Kritner v. Arab Electric Cooperative, No. 4:2015cv00341 - Document 38 (N.D. Ala. 2016)

Court Description: MEMORANDUM OPINION AND ORDER - Because the Court finds that it has jurisdiction over the plaintiffs claims, the Court denies the plaintiffs motions for reconsideration. Additionally, the Court denies the plaintiffs request for leave to file a permissive interlocutory appeal to the Eleventh Circuit. Signed by Judge Madeline Hughes Haikala on 3/11/2016. (KEK)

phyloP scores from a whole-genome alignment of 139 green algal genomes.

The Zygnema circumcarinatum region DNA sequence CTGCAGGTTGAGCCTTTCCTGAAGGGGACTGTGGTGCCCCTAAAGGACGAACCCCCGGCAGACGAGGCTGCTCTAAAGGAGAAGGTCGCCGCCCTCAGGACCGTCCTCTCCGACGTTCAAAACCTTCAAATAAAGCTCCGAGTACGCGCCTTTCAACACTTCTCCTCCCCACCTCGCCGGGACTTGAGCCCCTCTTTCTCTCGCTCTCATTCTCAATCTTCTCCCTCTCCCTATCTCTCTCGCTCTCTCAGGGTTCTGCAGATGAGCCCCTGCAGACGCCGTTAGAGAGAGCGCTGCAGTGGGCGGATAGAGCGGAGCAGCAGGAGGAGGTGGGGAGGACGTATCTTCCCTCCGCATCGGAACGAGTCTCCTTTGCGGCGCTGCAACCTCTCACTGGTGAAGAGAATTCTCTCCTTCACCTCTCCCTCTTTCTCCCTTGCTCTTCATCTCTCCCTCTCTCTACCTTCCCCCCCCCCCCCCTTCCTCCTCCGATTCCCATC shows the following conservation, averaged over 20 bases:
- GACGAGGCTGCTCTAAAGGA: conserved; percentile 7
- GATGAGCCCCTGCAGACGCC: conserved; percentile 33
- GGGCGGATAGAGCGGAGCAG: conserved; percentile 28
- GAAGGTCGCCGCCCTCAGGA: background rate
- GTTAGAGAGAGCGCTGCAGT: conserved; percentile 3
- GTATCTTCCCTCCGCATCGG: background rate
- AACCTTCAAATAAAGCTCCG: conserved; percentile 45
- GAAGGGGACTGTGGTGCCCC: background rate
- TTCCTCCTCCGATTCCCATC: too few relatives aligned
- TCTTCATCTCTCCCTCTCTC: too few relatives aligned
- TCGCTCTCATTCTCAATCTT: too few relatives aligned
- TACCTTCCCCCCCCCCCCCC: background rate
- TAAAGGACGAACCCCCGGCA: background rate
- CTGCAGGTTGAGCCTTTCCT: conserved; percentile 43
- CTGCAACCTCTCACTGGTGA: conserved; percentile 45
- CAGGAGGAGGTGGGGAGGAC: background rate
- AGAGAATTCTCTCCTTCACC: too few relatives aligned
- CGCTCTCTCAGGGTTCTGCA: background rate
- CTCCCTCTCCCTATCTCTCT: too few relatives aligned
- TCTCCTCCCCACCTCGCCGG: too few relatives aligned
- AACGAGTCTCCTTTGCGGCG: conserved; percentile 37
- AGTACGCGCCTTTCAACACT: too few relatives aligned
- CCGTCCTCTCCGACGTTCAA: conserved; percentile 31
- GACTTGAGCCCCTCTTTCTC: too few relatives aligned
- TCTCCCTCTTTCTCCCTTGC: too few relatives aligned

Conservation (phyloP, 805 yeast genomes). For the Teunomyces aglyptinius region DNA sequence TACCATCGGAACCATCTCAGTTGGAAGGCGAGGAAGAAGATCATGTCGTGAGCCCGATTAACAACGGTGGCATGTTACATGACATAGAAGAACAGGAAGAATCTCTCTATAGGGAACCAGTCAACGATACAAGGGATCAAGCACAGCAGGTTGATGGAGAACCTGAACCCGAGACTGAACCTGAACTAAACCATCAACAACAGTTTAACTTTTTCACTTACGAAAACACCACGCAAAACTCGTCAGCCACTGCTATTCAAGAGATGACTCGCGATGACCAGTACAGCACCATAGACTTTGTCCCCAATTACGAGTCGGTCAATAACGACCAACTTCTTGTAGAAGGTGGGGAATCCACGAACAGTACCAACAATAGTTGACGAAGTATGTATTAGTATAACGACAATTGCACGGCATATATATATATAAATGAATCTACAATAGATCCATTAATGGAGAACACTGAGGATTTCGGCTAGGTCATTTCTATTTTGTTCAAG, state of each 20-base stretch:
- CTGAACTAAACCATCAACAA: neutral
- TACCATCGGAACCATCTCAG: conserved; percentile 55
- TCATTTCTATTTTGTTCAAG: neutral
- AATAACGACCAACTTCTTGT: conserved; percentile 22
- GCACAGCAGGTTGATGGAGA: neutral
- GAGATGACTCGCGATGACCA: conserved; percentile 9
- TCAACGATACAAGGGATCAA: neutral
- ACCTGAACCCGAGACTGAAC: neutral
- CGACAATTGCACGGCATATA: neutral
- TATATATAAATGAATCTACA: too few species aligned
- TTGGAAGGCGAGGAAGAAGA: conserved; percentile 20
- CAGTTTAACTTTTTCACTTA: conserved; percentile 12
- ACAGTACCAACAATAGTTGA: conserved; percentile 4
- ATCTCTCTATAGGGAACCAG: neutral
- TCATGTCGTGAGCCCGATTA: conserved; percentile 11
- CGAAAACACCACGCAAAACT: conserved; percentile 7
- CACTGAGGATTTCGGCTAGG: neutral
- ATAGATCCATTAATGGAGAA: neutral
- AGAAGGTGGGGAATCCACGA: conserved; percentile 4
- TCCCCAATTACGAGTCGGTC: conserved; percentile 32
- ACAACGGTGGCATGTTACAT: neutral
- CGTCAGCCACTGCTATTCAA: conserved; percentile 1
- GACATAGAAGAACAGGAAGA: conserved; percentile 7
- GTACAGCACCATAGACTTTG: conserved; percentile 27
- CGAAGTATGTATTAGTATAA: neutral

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Kritner v. Arab Electric Cooperative Doc. 38 FILED 2016 Mar-11 PM 04:45 U.S. DISTRICT COURT N.D. OF ALABAMA IN THE UNITED STATES DISTRICT COURT FOR THE NORTHERN DISTRICT OF ALABAMA NORTHEASTERN DIVISION STEWART P. SPARKS, III, on behalf of ) himself and others similarly situated, ) ) Plaintiff, ) ) v. ) ) CULLMAN ELECTRIC ) COOPERATIVE, ) ) Defendant. ) TAMMY BATES on behalf of herself and others similarly situated, ) ) ) ) ) ) ) ) ) ) ) Plaintiff, v. JOE WHEELER ELECTRIC MEMBERSHIP CORPORATION, Defendant. JOHN LAKE on behalf of himself and others similarly situated, ) ) ) ) ) ) ) ) ) ) ) Plaintiff, v. MARSHALL-DEKALB ELECTRIC COOPERATIVE, Defendant. Case No. 5:15-cv-322-MHH Case No. 5:15-cv-334-MHH Case No. 4:15-cv-339-MHH 1 Dockets.Justia.com HERMAN KRITNER, JR., on behalf of himself and others similarly situated, Plaintiff, v. ARAB ELECTRIC COOPERATIVE, Defendant. THOMAS MALONE, on behalf of himself and others similarly situated, ) ) ) ) ) ) ) ) ) ) ) ) ) ) ) ) ) ) ) ) ) Plaintiff, v. FRANKLIN ELECTRIC COOPERATIVE, Defendant. JOHN HOLLIS NEYMAN, on behalf of himself and others similarly situated, Plaintiff, v. CHEROKEE ELECTRIC COOPERATIVE, Defendant. ) ) ) ) ) ) ) ) ) ) ) Case No. 4:15-cv-341-MHH Case No. 3:15-cv-387-MHH Case No. 4:15-cv-586-MHH MEMORANDUM OPINION AND ORDER The plaintiffs in these consolidated putative class actions allege that the defendant electric cooperatives have failed to reduce electric resale rates or 2 distribute excess revenues as patronage capital in violation of Alabama Code § 376-20. After all of the defendant electric cooperatives removed their cases to federal court, each plaintiff moved to remand, and the Court denied each plaintiff’s motion to remand.1 The plaintiffs have now filed motions for reconsideration. (See Doc. 42 in case 15-322; Docs. 48 & 49 in case 15-334; Doc. 36 in 15-339; and Doc. 35 in case 15-341). Alternatively, the plaintiffs ask the Court to grant them leave to file an interlocutory appeal to the Eleventh Circuit. (See id.). This memorandum opinion addresses the plaintiffs’ motions for reconsideration and alternative requests for an interlocutory appeal.2 I. STANDARD FOR RECONSIDERATION “In the interests of finality and conservation of scarce judicial resources, reconsideration of an order is an extraordinary remedy and is employed sparingly.” Rueter v. Merrill Lynch, Pierce, Fenner & Smith, Inc., 440 F. Supp. 2d 1256, 1267 (N.D. Ala. 2006). “Indeed, as a general rule, ‘[a] motion to reconsider is only available when a party presents the court with evidence of an intervening change in 1 Before the actions were consolidated for pretrial purposes, Judge Virginia Hopkins denied motions to remand in the cases over which she originally presided. See Doc. 23 in Lake v. Marshall-DeKalb Electric Cooperative, 15-cv-339; Doc. 22 in Kritner v. Arab Electric Cooperative, 15-cv-341. In separate text orders, the undersigned denied the plaintiffs’ motions to remand in Sparks v. Cullman Electric Cooperative, 15-cv-322 (see Doc. 25) and Bates v. Joe Wheeler Electric Membership Corporation, 15-cv-334 (see Doc. 30). The Court then explained in a separate opinion the reasons for denying the plaintiffs’ motions to remand in Sparks (see Doc. 38) and Bates (see Doc. 43). 2 The plaintiffs in all four cases filed identical motions for reconsideration. Thus, throughout the remainder of this opinion, when referring to the plaintiffs’ motions for reconsideration, the Court will cite only to the plaintiff’s motion in Sparks (Doc. 42), the lead case. 3 controlling law, the availability of new evidence, or the need to correct clear error or manifest injustice.’” Id. at 1268 (quoting Summit Medical Center of Alabama, Inc. v. Riley, 284 F. Supp. 2d 1350, 1355 (M.D. Ala. 2003)); see also Moten v. Maverick Transp., LLC, No. 1:14-CV-00786-KOB, 2015 WL 6593089, at *1 (N.D. Ala. Oct. 30, 2015) (“Court opinions ‘are not intended as mere first drafts, subject to revision and reconsideration at a litigant’s pleasure,’ and motions for reconsideration should not be an automatic response to an adverse ruling.”) (citing Am. Ass’n of People with Disabilities v. Hood, 278 F. Supp. 2d 1337, 1339 (M.D. Fla. 2003)). Still, the Court must consistently monitor subject matter jurisdiction (see Fed. R. Civ. P. 12(h)), so the Court takes one more look at the plaintiffs’ arguments concerning remand. II. DISCUSSION As laid out in the Court’s memorandum opinion on the plaintiffs’ motions to remand, the electric cooperatives removed these actions to federal court via the federal officer removal statute. 28 U.S.C. § 1442(a).3 The federal officer removal statute authorizes removal of a civil or criminal action against or directed to “any officer (or any person acting under that officer) of the United States or any agency thereof[] . . . for or relating to any act under color of such office.” 28 U.S.C. § 3 For a detailed summary of the factual and procedural background in these cases, see the Court’s memorandum opinion on the plaintiffs’ motions to remand in Sparks (Doc. 38) and Bates (Doc. 43). 4 1442(a). Although courts generally construe removal statutes strictly and resolve uncertainties in favor of remand, see, e.g., Burns v. Windsor Ins. Co., 31 F.3d 1092, 1095 (11th Cir. 1994), the federal officer removal statute is an exception to the general rule. Courts must construe the federal officer removal statute liberally “enough to cover all cases where federal officers can raise a colorable defense arising out of their duty to enforce federal law.” Willingham v. Morgan, 395 U.S. 402, 406-07 (1969). To remove a case under section 1442(a)(1), a defendant “must advance a ‘colorable defense arising out of his duty to enforce federal law.’” Magnin v. Teledyne Continental Motors, 91 F.3d 1424, 1427 (11th Cir. 1996) (quoting Mesa v. California, 489 U.S. 121, 133 (1989)).4 The defendant also “must establish that there is a ‘causal connection between what the officer has done under asserted official authority’ and the action against him.” Id. (quoting Maryland v. Soper, 270 U.S. 9, 33 (1926)).5 4 The Court stresses that to be a colorable defense, the “defense need only be plausible; its ultimate validity is not to be determined at the time of removal.” Id. (citing Mesa, 489 U.S. at 129). The Supreme Court has construed the colorable defense requirement broadly, “recognizing that ‘one of the most important reasons for removal is to have the validity’ of the [federal defense] tried in a federal court.” See Jefferson Cnty., Ala. v. Acker, 527 U.S. 423, 431 (1999). 5 To establish a causal connection between what the cooperatives have done based on federal authority and the conduct that gives rise to this action, the electric cooperatives must show that the plaintiffs’ claims arise from the electric cooperatives’ performance of the cooperatives’ contracts with the TVA. See Marley v. Elliot Turbomachinery Co., Inc., 545 F. Supp. 2d 1266, 1274 (S.D. Fla. 2008) (citing Magnin, 91 F.3d at 1427-28); see also Isaacson, 517 F.3d 129, 137 (2d Cir. 2008) (“[N]on-governmental corporate defendants[] . . . must demonstrate that the acts 5 A. Motion for Reconsideration In its opinion denying the plaintiffs’ motion to remand, the Court found that (1) the electric cooperatives presented a colorable federal defense to the plaintiffs’ claims (i.e., that the TVA Act preempts the plaintiffs’ state law claims), and (2) there is a causal connection between the electric cooperatives’ actions and the action against them. The plaintiffs make the following arguments in their motions for reconsideration: (1) the defendant electric cooperatives have not made a prima facie case of preemption because there is no federal statute or regulation that contradicts Alabama Code § 37-6-20; (2) Alabama Code § 37-6-20 explicitly prohibited the defendant electric cooperatives from entering into contracts that were inconsistent with the statute’s terms, thereby making the TVA contracts void; and (3) the TVA contracts do not have any terms that conflict with Alabama Code § 37-6-20, so preemption does not apply. (See Doc. 42, pp. 5-7). The Court finds none of these arguments persuasive. As to the plaintiffs’ first argument, the electric cooperatives established a plausible case of preemption. “[P]reemption exists where it is impossible for a private party to comply with both state and federal requirements or where state law stands as an obstacle to the accomplishment and execution of the full purposes and objectives of Congress.” Wiersum v. U.S. Bank, N.A., 785 F.3d 483, 486 (11th Cir. for which they are being sued[] . . . occurred because of what they were asked to do by the Government.”) (emphasis omitted). 6 2015) (internal quotation marks and citation omitted). Both the TVA contracts and Mr. Dwight Lanier’s declarations support the electric cooperatives’ contention that they can neither reduce resale rates nor issue refunds as patronage capital without first obtaining approval from the TVA. Furthermore, this limitation on the electric cooperatives’ rate-related discretion falls squarely within the TVA’s wide range of authority under the TVA Act. The plaintiffs’ second argument—that Alabama Code § 37-6-20 explicitly prohibited the defendant electric cooperatives from entering into contracts that were inconsistent with the statute’s terms—contradicts the plaintiffs’ other arguments by highlighting the conflict that exists between the applicable state and federal law in these cases. The plaintiffs’ argument ignores the fact that under the electric cooperatives’ theory of the case, federal law preempts the very law that the plaintiffs argue invalidated the contracts. Given that the electric cooperatives’ preemption argument rests on a conflict among the TVA contracts, the TVA’s congressionally granted authority, and Alabama Code § 37-6-20, the plaintiffs’ third argument is the functional equivalent of their first argument. As stated above, the electric cooperatives plausibly established that they cannot comply with Ala. Code § 37-6-20 without running afoul of their obligations to the TVA under the TVA Act. The Court finds that it 7 has jurisdiction over the claims in these actions. Therefore, the Court will not remand the actions to state court. B. Request to File Permissive Interlocutory Appeal Alternatively, the plaintiffs ask the Court to grant them leave under 28 U.S.C. § 1292(b) to file a permissive interlocutory appeal to the Eleventh Circuit. (See Doc. 42, p. 7). Section 1292(b) provides: When a district judge, in making in a civil action an order not otherwise appealable under this section, shall be of the opinion that such order involves a controlling question of law as to which there is substantial ground for difference of opinion and that an immediate appeal from the order may materially advance the ultimate termination of the litigation, he shall so state in writing in such order. 28 U.S.C. § 1292(b). The plaintiffs argue that there are reasonable grounds for difference of opinion on a controlling question of law and that an immediate appeal would materially advance the termination of this litigation. The Court disagrees. First, section 1292(b) requires substantial, not reasonable, grounds for difference of opinion. The fact that the electric cooperatives only had to advance a “colorable” or “plausible” federal defense leaves little room for difference of opinion on this issue, let alone substantial difference. Second, if the plaintiffs were to prevail on an interlocutory appeal, the forum in which the case is litigated would change, but remand would not advance the ultimate termination of this litigation. Therefore, the Court declines the invitation to certify its ruling on jurisdiction for interlocutory appeal. 8 III. CONCLUSION Because the Court finds that it has jurisdiction over the plaintiffs’ claims, the Court denies the plaintiffs’ motions for reconsideration. Additionally, the Court denies the plaintiffs’ request for leave to file a permissive interlocutory appeal to the Eleventh Circuit. The Court asks the Clerk to please term Doc. 42 in case 15322, Docs. 48 & 49 in case 15-334, Doc. 36 in 15-339, and Doc. 35 in case 15-341. DONE and ORDERED this March 11, 2016. _________________________________ MADELINE HUGHES HAIKALA UNITED STATES DISTRICT JUDGE 9